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Lifestyle risk factors for lung cancer

Lung cancer is one of the deadliest diseases in the world. According to the World Health Orga nization, 1.8 million individuals lost their lives to lung cancer in 2020. That's nearly twice as many deaths as the second most deadly cancer.

Though many cancers are caused by factors beyond individuals' control, that's not the case with lung cancer. In fact, the Cancer Treatment Cen- ters of America® notes that the vast majority of lung cancer cases are linked to lifestyle risk factors that, if avoided, could greatly reduce the number of lung cancer deaths.

• Tobacco use: e CTCA notes that smoking cigarettes, pipes or cigars is linked to more than 80 percent of all lung cancers.

An individual can greatly reduce his or her risk of developing lung cancer by avoiding tobacco entirely. Individuals who already smoke can stop and, depending on their age, significantly reduce their risk for lung cancer.

A 2013 study published in the New England Jour nal of Medicine found that quitting smoking before age 40 reduces a smoker's chance of premature death from a smoking-related illness by 90 percent.

• Secondhand smoke: Perhaps the most tragic part of smoking and its relation to lung cancer is the impact it has on nonsmokers. The Centers for Disease Control and Prevention notes that non- smokers who are exposed to smoke at home or at work are at a 20 to 30 per cent higher risk of developing lung cancer, even though they don't smoke.

The CDC estimates that more than 7,000 nonsmokers die from lung cancer each year due to secondhand smoke ex posure. Nonsmokers can insist that no one smoke in their homes or on their properties, and individuals who smoke can commit to quitting or only smoke when far away from other people.

• Radon: Radon is a naturally occurring, odorless gas and a known carcinogen. e Environ – mental Protection Agency reports that exposure to radon is the leading cause of lung cancer among nonsmokers. ough ex posure to radon gas is not a lifestyle choice like the decision to smoke tobacco, individuals can take steps to ensure they aren't exposed. Radon testing kits are available at most home goods retailers, though which kits individuals choose is impor- tant. A 2019 study from researchers at the University of Calgary found that short-term kits were imprecise 99 percent of the time. Long-term testing kits take readings within the home for 90 days or more. The long-term kits are more effective because radon levels can fluctuate considerably from dayto- day, so the longer testing period is likely to give a more accurate reading on radon levels than the short-term kit. The New Jersey Bureau of Environ – mental Radiation urges individuals to test their homes for radon every two years.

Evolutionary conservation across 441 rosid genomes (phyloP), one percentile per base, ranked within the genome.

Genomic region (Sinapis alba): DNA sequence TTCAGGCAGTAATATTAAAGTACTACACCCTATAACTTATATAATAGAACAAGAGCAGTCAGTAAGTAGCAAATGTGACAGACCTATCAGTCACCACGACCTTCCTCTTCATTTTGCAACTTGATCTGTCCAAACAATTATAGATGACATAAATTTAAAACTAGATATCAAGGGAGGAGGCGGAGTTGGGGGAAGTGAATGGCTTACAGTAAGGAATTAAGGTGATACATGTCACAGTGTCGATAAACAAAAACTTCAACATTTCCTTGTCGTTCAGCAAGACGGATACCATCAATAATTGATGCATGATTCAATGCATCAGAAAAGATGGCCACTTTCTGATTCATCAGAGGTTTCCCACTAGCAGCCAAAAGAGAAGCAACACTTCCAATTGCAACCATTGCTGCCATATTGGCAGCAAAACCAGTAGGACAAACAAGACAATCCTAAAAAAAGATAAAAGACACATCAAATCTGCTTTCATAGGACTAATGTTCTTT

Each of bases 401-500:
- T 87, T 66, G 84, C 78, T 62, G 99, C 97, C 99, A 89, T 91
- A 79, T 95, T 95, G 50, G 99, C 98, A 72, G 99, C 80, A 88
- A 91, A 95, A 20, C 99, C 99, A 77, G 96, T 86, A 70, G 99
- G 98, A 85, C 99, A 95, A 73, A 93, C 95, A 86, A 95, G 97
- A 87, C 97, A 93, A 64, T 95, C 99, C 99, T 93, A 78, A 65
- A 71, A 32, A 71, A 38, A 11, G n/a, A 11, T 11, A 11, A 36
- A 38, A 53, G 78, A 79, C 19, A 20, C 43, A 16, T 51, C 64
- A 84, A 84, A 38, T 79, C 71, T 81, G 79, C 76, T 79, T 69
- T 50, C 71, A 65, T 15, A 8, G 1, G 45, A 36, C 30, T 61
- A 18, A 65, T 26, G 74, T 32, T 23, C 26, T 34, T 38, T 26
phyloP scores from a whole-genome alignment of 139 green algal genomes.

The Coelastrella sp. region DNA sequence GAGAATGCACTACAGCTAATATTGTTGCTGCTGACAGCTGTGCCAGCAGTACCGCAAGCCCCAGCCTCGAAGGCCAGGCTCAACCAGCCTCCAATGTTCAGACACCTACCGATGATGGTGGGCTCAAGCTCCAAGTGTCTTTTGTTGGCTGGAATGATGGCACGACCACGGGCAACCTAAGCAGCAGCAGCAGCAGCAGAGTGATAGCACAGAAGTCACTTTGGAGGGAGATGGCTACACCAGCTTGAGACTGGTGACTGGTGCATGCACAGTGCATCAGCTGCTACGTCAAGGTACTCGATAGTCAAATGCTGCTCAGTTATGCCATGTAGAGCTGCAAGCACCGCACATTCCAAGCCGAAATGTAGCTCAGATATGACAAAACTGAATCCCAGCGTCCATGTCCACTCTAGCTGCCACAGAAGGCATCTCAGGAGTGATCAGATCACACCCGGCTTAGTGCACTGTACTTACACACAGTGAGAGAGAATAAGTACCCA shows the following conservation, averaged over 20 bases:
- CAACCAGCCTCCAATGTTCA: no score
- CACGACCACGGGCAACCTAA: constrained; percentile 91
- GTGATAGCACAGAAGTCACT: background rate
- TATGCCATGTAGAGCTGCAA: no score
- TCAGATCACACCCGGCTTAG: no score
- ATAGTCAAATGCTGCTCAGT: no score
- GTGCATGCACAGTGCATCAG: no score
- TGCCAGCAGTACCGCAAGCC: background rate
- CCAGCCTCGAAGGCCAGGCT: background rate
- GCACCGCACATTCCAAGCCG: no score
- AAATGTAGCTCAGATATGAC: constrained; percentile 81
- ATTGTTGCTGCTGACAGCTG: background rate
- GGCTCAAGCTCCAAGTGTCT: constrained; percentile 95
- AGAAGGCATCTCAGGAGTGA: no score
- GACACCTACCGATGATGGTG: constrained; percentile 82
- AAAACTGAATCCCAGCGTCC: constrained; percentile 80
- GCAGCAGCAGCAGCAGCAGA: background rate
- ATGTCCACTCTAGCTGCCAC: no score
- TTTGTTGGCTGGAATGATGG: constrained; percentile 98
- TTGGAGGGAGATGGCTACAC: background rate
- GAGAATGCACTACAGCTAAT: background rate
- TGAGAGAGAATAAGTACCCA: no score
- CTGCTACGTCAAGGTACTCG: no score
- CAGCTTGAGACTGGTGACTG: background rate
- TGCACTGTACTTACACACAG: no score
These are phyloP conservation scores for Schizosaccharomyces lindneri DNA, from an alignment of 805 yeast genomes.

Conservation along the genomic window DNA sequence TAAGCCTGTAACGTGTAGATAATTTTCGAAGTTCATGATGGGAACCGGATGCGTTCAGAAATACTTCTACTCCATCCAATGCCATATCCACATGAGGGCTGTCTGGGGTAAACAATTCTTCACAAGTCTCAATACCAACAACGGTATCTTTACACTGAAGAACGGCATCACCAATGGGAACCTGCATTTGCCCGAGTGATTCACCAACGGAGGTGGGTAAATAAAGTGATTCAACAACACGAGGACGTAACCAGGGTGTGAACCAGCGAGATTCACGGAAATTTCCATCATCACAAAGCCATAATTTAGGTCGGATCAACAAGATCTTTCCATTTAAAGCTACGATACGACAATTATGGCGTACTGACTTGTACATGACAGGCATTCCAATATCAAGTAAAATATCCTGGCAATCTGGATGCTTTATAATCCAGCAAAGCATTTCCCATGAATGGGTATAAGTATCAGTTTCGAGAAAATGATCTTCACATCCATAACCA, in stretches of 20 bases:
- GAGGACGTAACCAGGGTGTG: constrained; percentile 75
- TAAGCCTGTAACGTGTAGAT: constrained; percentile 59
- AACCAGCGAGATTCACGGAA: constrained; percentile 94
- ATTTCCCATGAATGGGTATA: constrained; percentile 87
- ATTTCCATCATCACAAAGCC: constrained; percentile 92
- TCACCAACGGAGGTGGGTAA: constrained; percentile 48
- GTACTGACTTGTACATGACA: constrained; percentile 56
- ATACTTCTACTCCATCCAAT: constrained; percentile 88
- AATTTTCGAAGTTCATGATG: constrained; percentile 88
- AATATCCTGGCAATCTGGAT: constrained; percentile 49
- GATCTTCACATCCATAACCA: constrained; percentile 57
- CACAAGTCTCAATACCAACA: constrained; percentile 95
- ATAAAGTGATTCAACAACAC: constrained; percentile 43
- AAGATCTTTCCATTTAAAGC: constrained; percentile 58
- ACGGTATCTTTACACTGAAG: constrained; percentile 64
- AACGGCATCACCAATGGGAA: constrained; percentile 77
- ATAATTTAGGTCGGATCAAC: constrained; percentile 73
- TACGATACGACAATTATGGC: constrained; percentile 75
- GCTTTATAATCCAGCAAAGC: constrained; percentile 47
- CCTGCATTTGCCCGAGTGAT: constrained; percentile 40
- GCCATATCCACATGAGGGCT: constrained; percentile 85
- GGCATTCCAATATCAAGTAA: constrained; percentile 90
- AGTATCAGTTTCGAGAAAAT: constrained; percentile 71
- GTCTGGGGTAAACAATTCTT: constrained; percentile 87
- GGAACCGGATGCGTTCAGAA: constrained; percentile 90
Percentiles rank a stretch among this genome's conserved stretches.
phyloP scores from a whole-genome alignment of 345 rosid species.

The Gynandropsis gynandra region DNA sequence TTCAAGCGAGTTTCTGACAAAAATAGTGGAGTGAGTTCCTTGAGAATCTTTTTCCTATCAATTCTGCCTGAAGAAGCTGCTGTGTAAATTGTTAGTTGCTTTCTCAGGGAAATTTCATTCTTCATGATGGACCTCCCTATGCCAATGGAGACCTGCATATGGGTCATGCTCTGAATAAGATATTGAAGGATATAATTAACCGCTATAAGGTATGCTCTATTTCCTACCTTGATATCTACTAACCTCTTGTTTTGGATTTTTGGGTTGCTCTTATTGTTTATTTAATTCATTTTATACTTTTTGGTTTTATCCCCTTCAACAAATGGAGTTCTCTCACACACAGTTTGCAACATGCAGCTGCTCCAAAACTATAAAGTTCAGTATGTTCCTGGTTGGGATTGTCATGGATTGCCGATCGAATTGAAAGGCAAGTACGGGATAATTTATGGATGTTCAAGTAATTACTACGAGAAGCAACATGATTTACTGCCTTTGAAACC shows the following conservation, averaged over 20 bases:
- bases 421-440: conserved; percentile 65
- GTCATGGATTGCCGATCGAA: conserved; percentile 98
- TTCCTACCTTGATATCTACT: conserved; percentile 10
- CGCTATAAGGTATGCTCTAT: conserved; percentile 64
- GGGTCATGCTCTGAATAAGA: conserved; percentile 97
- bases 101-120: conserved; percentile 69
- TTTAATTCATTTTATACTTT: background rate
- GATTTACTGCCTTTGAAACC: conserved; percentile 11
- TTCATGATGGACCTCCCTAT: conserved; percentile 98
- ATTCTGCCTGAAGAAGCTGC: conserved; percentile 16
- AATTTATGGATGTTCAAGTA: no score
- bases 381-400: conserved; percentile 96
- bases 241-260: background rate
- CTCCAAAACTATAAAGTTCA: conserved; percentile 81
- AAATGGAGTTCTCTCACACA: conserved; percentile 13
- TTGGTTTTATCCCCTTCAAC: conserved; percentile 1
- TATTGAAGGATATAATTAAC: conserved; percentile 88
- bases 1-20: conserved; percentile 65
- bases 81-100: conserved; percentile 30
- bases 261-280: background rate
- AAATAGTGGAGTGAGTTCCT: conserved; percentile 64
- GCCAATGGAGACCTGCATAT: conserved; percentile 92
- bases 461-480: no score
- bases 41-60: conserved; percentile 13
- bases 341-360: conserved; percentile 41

• Workplace expo – sures: e CTCA notes that inhaling industrial or workplace chemicals or minerals like asbestos, arsenic, chromium, nickel, soot, or tar over time can increase lung cancer risk.

Workers can reduce work- place exposure by adher ing to safety mandates like mask-wearing and other protocols designed to keep them healthy and safe.

Lung cancer is one of the most deadly diseases in the world. However, deaths by lung cancer can be greatly reduced when individuals make certain lifestyle choices.

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